Data and Tools
Climate and Land Use Change
This science includes the long-term alteration in the characteristic weather conditions of a region, such as changes in precipitation and temperature.
Data - Removing roads from the National Land Cover Database to create improved urban maps for the United States, 1992-2011
To better map the urban class and understand how urban lands change over time, we removed rural roads and small patches of rural development from the NLCD developed class and created four wall-to-wall maps (1992, 2001, 2006, and 2011) of urban land.
To investigate the rates, causes, and spatial and temporal patterns of forest harvest on private tracts throughout the Cascade Mountains, we relied on a new generation of annual land-use/land-cover (LULC) products created from the application of the Continuous Change Detection and Classification (CCDC) algorithm to Landsat satellite imagery collected from 1985 to 2014.
Table containing raw and normalized scores used to calculate vulnerability of 60 American Midwestern national parks to projected climate and land use changes for 2080-2099
Raw and relative (normalized) data for metrics measuring exposure (yellow columns), sensitivity (green columns), constraints on adaptive capacity (blue columns), and vulnerability for units in the US National Park Service Midwest administrative region. Stippled columns contain relative (normalized) data used to calculate the corresponding component.
USGS Southwest Repeat Photography Collection: Kanab Creek, southern Utah and northern Arizona, 1872-2010
This data release contains data, repeat images, and field notes collected from 80 repeat photography stakes along Kanab Creek 1872 and 2010. The Kanab Creek repeat photography collection is part of the USGS Southwest Repeat Photography Collection assembled over decades by USGS scientists Drs. Robert H. Webb and Raymond M. Turner and curated by the Southwest Biological Science Center.
This dataset provides information on the current status and various other habitat and descriptive attributes of the native coastal vegetation for seven of the main Hawaiian Islands (i.e., does not include Ni`ihau). Report available.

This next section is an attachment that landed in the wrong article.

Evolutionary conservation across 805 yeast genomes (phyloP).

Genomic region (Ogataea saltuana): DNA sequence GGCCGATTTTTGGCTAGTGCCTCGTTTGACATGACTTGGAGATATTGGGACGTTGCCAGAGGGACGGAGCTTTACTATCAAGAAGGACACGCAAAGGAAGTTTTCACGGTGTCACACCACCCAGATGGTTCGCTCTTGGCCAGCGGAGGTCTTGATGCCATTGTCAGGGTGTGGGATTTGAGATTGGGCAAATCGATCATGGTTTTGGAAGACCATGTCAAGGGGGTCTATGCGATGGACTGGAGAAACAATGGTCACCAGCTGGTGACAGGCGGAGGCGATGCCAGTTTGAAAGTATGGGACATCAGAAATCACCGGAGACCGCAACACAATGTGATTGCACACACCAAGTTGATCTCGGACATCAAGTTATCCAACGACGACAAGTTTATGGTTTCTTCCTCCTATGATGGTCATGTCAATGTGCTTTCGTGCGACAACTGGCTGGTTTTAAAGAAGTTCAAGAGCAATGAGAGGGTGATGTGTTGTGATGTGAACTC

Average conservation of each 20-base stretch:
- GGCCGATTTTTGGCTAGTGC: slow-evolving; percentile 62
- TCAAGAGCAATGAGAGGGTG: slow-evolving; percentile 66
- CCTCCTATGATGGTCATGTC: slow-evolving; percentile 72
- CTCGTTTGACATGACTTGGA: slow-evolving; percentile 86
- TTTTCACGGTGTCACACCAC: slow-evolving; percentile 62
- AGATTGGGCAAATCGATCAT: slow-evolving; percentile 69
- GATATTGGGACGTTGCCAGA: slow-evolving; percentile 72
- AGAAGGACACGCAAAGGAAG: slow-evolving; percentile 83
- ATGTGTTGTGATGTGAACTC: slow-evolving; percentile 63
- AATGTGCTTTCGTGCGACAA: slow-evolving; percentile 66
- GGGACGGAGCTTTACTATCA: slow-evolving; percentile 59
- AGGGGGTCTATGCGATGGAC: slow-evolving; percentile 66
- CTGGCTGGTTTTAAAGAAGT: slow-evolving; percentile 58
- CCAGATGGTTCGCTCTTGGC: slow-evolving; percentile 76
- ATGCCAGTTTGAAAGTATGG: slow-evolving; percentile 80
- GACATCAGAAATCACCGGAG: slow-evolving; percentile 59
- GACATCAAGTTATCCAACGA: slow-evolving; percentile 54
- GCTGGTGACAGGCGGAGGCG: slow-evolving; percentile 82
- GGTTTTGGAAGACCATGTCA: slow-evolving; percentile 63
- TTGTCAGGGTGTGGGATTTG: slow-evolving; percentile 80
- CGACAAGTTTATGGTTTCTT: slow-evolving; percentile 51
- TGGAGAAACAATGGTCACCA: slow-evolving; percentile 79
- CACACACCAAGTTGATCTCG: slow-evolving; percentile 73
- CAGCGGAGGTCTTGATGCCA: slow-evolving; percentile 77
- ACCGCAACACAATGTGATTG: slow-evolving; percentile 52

The data archive contains the aerial photographs and channel delineations used in our analysis. The images have been geo-referenced to the 1995 digital orthophoto quarter quadrangles as described by Miller and Friedman (2009). The channel delineations for all photo years (including 2003) and the delineation of the outer flood-plain boundary are stored as shapefiles.
LPJ biomes (30-year mean) simulated using monthly historical (1901-2000) CRU TS 2.1 climate data and projected future (2001-2099) CMIP3 A2 and A1B simulated climate data on a 30-second grid of the northwest United States and southwest Canada
LPJ simulated biomes for the northwest United States and southwest Canada in netCDF files.
Bioclimatic variables calculated from statistically-downscaled historical (1901-2000) CRU TS 2.1 climate data and projected future (2001-2099) CMIP3 A2 and A1B simulated climate data on a 30-second grid of the northwest United States and southwest Canada
Bioclimatic variables for the northwest United States and southwest Canada in netCDF files.
Statistically-downscaled monthly historical (1901-2000) CRU TS 2.1 and projected future (2001-2099) CMIP3 A2 and A1B simulated temperature, precipitation, and sunshine data on a 30-second grid of the northwest United States and southwest Canada
Downscaled climate data for the northwest United States and southwest Canada in netCDF files.
The Borehole Temperature Logs provide temperature measurements acquired in permafrost regions of arctic Alaska between 1950 and 1988 by the USGS at 87 sites deep enough to penetrate the base of permafrost.
Meteorological data and repeat photography captured at Climate Impact Meteorological (CLIM-MET) stations located in the Canyonlands National Park and Mojave National Preserve. Data from ecologically sensitive sites in the Southwest help determine the distribution and types of surficial deposits and the processes responsible for the deposits, and contribute to understanding vegetation distribution.
A catalog of dust events in the southwestern United States since 2009. Dust emission from sources in the southwestern United States is important on local and regional scales because of its effects on air quality, human health and safety, snow melt timing and water management, and on ecosystem function through the depletion and (or) addition of soil nutrients.